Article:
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HHS Says Rate Review Saved Consumers $1.2 Billion in 2012

By CQ Staff

September 12, 2013 -- Insurers were less likely to seek health premium increases greater than 10 percent in 2012 because of the provision in the health overhaul law that requires them to justify such requests, explanations that are then publicly posted for consumers to see, according to a recently released federal report.

The second annual rate review report from the Department of Health and Human Services (HHS) says that 6.8 million consumers with insurance in the individual and small group markets saved an estimated $1.2 billion on health insurance premiums in 2012 because of the overhaul's rate review provision. The health law (PL 111-0148, PL 111-152) also provides for $250 million in grants to state insurance departments for fiscal years 2010 through 2014 to help them beef up their rate review activities.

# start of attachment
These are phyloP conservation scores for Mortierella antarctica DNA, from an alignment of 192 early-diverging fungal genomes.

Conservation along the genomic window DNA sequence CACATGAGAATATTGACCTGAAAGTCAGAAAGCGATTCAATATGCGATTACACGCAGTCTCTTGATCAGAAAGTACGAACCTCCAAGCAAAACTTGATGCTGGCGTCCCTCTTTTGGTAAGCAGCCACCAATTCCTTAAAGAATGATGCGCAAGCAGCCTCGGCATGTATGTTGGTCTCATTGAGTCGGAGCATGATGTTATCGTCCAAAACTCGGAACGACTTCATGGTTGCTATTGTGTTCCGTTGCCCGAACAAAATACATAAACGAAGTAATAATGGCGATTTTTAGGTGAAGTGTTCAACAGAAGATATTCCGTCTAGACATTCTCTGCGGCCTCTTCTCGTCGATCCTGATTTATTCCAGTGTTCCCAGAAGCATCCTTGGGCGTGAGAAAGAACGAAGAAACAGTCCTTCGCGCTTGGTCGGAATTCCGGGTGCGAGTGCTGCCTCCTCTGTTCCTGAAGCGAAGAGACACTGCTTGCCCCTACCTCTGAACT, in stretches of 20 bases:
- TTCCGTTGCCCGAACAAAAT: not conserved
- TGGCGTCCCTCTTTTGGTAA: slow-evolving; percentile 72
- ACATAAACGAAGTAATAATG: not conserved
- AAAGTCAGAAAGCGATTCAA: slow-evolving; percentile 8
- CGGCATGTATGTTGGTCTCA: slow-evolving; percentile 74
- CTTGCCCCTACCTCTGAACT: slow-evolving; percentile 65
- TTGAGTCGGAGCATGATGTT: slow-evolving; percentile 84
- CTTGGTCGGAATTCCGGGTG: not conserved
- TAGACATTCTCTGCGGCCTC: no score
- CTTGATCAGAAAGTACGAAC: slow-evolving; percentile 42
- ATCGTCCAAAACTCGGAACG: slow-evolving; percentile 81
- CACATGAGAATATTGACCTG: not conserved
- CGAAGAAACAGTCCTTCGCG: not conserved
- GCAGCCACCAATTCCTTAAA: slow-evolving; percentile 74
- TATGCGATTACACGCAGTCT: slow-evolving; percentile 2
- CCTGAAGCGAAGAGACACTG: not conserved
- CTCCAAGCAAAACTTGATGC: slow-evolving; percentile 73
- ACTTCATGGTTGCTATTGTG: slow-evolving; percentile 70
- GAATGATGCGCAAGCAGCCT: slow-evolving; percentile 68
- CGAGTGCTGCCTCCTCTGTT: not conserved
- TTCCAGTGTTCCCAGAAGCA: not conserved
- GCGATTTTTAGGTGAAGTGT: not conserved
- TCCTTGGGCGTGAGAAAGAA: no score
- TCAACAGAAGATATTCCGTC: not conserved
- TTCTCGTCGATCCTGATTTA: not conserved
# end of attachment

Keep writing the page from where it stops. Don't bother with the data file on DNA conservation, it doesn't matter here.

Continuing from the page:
According to the report, the average rate request increase in the individual market dropped by 12 percent (from 8.1 percent to 7.1 percent) after rate review, saving consumers an estimated $311 million. And in the small group market, the average rate increase request declined by 19 percent (from 5.8 percent to 4.7 percent), saving consumers an estimated $866 million after rate review.

In 2012, 26 percent of requests for rate increases in the individual market were for an increase of 10 percent or more, significantly lower than the 43 percent requested in 2011, the report said.

Because insurance regulation is vested in the states, it varies from state to state whether insurance commissioners have the power to stop an insurer from increasing their premiums. But the theory behind the rate review provision was that insurers would be deterred from filing huge rate increases if they had to explain why they were planning rate increases above 10 percent and if state insurance regulators also would post an online notation when they believed an increase was unreasonable.

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